In db service, the POSTGRES_DB, POSTGRES_USER, POSTGRES_PASSWORD environment variables are used to set the default database name, admin username and admin user password for the PostgreSQL server respectively. The PGDATA environment variable is used to configure the PostgreSQL server to store the data to /var/lib/postgresql/data directory of the container.

In pgadmin service, the PGADMIN_DEFAULT_EMAIL, PGADMIN_DEFAULT_PASSWORD environment variables are used to set the login email and password of pgAdmin web interface respectively. The PGADMIN_LISTEN_PORT is used to set the pgAdmin port 80 in the container.

In db service, all the contents of the /var/lib/postgresql/data directory will be saved permanently in the db-data volume.

In the pgadmin service, all the contents of the /var/lib/pgadmin directory will be saved permanently in the pgadmin-data volume.

In the db service, the container port 5432 (right) is mapped to the Docker host port 5432 (left).

In the pgadmin service, the container port 80 (right) is mapped to the Docker host port 8080 (left).

In the pgadmin service, a hostname alias pgsql-server to the db container is created. So, you can access the PostgreSQL server using pgsql-server as the hostname (no IP address required).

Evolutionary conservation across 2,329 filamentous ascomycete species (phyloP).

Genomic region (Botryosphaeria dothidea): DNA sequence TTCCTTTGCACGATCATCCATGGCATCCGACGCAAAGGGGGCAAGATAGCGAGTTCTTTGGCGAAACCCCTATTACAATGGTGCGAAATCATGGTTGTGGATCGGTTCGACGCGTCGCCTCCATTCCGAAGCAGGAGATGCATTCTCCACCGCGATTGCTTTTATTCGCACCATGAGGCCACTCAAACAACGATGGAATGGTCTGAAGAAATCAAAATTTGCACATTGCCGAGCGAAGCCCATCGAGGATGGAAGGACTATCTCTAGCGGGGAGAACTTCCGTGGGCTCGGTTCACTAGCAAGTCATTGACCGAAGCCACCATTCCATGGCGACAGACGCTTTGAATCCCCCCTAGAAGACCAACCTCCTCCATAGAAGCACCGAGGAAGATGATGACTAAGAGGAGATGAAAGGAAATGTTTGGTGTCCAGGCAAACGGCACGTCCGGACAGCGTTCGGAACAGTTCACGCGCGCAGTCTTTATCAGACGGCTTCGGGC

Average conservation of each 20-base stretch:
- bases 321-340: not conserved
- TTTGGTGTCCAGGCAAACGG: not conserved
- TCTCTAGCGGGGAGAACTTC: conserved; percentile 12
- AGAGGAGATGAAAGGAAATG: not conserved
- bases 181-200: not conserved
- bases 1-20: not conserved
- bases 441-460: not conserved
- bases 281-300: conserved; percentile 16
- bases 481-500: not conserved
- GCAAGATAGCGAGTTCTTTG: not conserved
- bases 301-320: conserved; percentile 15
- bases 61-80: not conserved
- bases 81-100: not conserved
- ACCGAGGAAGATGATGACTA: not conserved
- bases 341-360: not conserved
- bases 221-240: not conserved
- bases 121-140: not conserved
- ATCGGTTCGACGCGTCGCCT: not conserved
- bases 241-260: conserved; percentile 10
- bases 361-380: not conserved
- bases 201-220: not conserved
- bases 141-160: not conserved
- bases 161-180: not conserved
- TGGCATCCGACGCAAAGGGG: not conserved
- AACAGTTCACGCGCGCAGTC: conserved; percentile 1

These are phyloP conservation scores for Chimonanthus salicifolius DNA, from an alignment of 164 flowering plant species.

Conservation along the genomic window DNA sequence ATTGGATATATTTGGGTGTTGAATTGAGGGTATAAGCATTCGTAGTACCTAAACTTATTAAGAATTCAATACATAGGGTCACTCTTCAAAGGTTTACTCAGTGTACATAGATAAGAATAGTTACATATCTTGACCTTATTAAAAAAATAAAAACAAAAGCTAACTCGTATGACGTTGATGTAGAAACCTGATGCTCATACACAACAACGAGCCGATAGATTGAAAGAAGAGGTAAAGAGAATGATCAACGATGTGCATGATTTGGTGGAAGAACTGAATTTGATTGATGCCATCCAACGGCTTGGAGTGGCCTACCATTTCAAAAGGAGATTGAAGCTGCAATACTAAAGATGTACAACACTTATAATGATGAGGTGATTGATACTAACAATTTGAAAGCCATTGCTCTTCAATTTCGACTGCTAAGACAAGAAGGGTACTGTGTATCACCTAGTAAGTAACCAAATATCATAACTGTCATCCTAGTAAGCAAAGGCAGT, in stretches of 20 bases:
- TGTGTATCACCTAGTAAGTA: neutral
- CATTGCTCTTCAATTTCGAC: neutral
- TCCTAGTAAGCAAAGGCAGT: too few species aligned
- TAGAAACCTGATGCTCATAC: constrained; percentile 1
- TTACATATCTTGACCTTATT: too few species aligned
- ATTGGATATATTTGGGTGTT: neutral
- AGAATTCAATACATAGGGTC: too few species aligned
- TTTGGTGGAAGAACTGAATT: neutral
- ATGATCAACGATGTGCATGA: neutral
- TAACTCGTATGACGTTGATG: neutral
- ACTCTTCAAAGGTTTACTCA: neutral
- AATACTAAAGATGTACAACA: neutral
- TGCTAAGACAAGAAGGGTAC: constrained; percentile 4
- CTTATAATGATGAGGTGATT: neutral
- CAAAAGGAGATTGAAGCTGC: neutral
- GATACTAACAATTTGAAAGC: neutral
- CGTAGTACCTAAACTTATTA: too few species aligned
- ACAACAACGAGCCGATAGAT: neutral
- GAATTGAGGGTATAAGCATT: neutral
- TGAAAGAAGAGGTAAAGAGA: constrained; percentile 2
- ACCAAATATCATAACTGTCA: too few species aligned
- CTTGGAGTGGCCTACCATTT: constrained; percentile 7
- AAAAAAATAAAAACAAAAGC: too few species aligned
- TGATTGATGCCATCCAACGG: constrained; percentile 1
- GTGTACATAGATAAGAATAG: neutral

Starting PostgreSQL server and pgAdmin:

Now, to start the db and pgadmin services, run the following command:

$ docker-compose up -d

The services should start in the background.

As you can see, the port 8080 and 5432 are opened by the docker-proxy service.

$ sudo netstat -tlpn

To see how the ports are mapped, run the following command:

$ docker-compose ps

As you can see, for the db service, the Docker host port 5432 is mapped to the container TCP port 5432.

For the pgadmin service, the Docker host port 8080 is mapped to the container TCP port 80.

Accessing pgAdmin 4 or PostgreSQL server from Other Computers:

If you want to access pgAdmin 4 or PostgreSQL database server from another computer on your network, then you must know the IP address of your Docker host.

To find the IP address of your Docker host, run the following command:

$ ip

In my case, the IP address of my Docker host It will be different for you. So, make sure to replace it with yours from now on.

Accessing pgAdmin from Web Browser:

Now, you can easily access pgAdmin 4 from your web browser.